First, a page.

That night Glanton stared long into the embers of the fire. All about him his men were sleeping but much was changed. So many gone, defected or dead. The Delawares all slain. He watched the fire and if he saw portents there it was much the same to him. He would live to look upon the western sea and he was equal to whatever might follow for he was complete at every hour. Whether his history should run concomitant with men and nations, where it should cease. He’d long forsworn all weighing of consequence and allowing as he did that men’s destinies are given yet he usurped to contain within him all that he would ever be in the world and all that the world would be to him and be his charter written in the urstone itself he claimed agency and said so and he’d drive the remorseless sun on to its final endarkenment as if he’d ordered it all ages since, before there were paths anywhere, before there were men or suns to go upon them.

The Judge

Judge Holden embodies everything of Blood Meridian and is the character to which McCarthy dedicated the epic. While he is wealthy, educated, speaks various language, and holds a set of morals that make him appear superior to the other soldiers, he is the most heinous and sinister character of the story. He commits the most unspeakable atrocities with the most fervor, yet attempts to justify them with his intellect and philosophy on life.

If God meant to interfere in the degeneracy of mankind would he not have done so by now? Wolves cull themselves, man. What other creature could? And is the race of man not more predacious yet? The way of the world is to bloom and to flower and die but in the affairs of men there is no waning and the noon of his expression signals the onset of night. His spirit is exhausted at the peak of its achievement. His meridian is at once his darkening and the evening of his day. He loves games? Let him play for stakes. This you see here, these ruins wondered at by tribes of savages, do you not think that this will be again? Aye. And again. With other people, with other sons.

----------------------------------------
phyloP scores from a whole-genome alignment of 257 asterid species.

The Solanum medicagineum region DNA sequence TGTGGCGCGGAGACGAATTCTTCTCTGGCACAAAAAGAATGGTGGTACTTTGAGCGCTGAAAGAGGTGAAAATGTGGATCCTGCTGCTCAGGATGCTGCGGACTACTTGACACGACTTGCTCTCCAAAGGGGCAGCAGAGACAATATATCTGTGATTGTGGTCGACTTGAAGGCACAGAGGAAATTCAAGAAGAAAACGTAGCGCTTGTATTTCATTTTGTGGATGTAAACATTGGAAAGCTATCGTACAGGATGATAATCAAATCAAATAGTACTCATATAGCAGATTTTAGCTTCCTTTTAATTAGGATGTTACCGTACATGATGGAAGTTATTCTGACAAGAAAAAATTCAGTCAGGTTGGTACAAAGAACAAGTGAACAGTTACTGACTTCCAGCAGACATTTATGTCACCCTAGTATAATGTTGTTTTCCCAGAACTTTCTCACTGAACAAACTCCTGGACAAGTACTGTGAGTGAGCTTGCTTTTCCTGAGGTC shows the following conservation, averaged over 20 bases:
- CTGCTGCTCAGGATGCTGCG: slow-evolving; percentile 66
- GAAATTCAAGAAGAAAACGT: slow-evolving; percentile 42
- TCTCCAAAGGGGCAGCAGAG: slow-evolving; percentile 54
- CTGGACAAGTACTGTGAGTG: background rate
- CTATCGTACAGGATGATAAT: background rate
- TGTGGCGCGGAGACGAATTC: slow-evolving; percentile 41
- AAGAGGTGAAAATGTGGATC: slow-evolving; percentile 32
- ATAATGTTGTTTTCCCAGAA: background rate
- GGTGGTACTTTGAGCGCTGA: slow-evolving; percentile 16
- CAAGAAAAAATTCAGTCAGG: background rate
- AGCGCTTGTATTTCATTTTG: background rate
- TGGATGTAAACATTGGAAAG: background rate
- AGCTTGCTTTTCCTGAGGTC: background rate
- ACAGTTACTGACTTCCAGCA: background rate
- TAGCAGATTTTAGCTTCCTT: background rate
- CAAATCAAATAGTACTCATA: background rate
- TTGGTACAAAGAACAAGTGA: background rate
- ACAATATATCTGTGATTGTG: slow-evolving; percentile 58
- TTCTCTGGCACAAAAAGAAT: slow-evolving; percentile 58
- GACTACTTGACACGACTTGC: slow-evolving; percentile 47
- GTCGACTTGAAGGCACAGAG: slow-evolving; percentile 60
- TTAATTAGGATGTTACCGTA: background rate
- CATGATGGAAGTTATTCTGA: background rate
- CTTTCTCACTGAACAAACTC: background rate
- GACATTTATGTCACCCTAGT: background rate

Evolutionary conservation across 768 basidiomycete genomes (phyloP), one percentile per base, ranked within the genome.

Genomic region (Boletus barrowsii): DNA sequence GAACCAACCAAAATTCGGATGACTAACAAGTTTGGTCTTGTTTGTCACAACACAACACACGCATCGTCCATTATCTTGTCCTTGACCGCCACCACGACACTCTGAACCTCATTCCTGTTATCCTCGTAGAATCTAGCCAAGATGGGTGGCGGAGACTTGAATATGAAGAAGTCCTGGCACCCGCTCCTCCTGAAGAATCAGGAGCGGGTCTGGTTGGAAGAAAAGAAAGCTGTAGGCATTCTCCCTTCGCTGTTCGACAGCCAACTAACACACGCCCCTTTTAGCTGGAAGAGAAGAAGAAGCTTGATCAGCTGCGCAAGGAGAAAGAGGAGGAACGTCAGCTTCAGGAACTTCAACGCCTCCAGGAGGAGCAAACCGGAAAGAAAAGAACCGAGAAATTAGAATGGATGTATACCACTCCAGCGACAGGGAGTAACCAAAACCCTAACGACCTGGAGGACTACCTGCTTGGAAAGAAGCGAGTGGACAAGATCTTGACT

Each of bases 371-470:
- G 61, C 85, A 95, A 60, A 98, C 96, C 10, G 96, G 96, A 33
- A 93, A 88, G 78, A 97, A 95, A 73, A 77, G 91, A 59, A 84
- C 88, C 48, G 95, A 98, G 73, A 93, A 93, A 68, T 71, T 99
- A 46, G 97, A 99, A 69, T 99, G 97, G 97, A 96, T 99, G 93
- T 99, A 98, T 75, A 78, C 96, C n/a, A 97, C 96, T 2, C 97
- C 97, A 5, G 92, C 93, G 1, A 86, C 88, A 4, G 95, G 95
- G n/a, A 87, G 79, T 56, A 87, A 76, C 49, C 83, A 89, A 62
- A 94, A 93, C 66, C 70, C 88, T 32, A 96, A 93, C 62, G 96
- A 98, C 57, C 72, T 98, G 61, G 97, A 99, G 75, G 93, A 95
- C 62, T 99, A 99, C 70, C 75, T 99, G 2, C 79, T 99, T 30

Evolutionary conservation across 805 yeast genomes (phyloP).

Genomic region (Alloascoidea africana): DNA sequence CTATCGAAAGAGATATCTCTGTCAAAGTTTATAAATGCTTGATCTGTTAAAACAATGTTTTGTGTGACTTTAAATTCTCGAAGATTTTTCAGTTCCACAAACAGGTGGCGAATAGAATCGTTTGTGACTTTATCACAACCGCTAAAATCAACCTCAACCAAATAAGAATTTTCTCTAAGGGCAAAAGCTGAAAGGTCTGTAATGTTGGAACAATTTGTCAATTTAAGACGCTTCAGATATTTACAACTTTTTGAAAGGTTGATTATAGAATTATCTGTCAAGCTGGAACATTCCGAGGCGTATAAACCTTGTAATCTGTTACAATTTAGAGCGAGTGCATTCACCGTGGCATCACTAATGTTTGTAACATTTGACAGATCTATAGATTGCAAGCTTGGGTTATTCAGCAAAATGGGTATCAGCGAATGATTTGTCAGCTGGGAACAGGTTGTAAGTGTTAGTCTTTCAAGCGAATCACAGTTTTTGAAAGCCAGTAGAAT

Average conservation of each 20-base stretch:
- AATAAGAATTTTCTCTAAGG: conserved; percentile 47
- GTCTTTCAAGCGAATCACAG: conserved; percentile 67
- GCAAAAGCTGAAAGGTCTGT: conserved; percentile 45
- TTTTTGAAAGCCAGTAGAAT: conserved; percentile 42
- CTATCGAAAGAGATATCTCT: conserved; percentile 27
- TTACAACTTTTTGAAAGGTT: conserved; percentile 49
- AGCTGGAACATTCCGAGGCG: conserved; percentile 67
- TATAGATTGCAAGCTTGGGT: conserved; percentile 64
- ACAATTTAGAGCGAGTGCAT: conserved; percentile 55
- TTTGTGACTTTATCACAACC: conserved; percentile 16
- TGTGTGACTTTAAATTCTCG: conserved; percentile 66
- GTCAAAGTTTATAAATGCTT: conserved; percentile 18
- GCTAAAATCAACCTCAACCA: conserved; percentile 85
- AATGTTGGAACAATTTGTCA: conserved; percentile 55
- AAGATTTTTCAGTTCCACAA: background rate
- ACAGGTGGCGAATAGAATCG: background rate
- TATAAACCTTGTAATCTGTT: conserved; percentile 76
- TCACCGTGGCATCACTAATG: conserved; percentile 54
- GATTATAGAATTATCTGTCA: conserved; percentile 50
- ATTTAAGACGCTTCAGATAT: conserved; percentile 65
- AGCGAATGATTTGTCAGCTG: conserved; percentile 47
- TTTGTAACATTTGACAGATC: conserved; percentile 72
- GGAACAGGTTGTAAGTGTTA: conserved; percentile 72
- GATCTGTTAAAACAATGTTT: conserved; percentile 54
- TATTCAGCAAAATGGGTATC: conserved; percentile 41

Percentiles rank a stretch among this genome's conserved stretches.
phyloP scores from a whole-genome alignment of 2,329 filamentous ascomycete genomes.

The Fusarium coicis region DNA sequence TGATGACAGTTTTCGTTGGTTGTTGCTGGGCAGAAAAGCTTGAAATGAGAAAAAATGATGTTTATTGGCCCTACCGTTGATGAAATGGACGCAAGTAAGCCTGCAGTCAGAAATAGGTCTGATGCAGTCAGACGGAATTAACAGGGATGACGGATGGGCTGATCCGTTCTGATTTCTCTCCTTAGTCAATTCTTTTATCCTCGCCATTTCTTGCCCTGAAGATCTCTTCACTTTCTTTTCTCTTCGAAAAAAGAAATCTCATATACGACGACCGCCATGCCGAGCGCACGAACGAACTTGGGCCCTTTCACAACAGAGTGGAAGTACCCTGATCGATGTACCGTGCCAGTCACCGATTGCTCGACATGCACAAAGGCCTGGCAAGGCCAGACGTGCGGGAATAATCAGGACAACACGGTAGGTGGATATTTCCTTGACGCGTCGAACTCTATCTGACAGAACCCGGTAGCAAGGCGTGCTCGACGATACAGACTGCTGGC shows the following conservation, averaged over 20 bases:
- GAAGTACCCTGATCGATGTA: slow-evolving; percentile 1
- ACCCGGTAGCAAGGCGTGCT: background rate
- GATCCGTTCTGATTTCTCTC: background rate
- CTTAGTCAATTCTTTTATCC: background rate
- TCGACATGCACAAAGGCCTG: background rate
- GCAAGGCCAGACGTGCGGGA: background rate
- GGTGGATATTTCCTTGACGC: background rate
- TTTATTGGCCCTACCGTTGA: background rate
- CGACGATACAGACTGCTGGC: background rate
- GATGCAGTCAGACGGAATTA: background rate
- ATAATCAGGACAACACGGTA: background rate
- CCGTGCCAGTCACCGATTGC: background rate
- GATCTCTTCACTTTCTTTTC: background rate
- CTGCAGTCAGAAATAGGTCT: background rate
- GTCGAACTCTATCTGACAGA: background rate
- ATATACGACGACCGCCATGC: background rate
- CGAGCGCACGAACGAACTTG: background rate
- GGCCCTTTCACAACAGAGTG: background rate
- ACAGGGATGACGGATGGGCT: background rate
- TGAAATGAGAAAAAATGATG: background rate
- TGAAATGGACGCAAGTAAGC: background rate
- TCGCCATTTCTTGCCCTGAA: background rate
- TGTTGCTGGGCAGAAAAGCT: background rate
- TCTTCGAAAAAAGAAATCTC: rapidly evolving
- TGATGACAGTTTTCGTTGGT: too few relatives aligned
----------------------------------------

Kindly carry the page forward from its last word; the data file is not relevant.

He believes in man’s unwavering dominance of nature, because nature can devour man so easily.

These anonymous creatures, he said, may seem little or nothing in the world. Yet the smallest crumb can devour us. Any smallest thing beneath yon rock out of men’s knowing. Only nature can enslave man and only when the existence of each last entity is routed out and made to stand naked before him will he be properly suzerian of the earth.

Though in the vein of his philosophical character, he often play’s the devil’s advocate against his own theories.

The universe is no narrow thing and the order within it is not constrained by any latitude in its conception to repeat what exists in one part in any other part. Even in this world more things exists without our knowledge than with it and the order in creation which you see is that which you have put there, like a strong in a maze, so that you shall not lose your way. For existence has its own order and that no man’s mind can compass, that mind itself being but a fact among others.

Above all else, he believes that war is a natural and essential part of human nature, which is the justification for his crimes.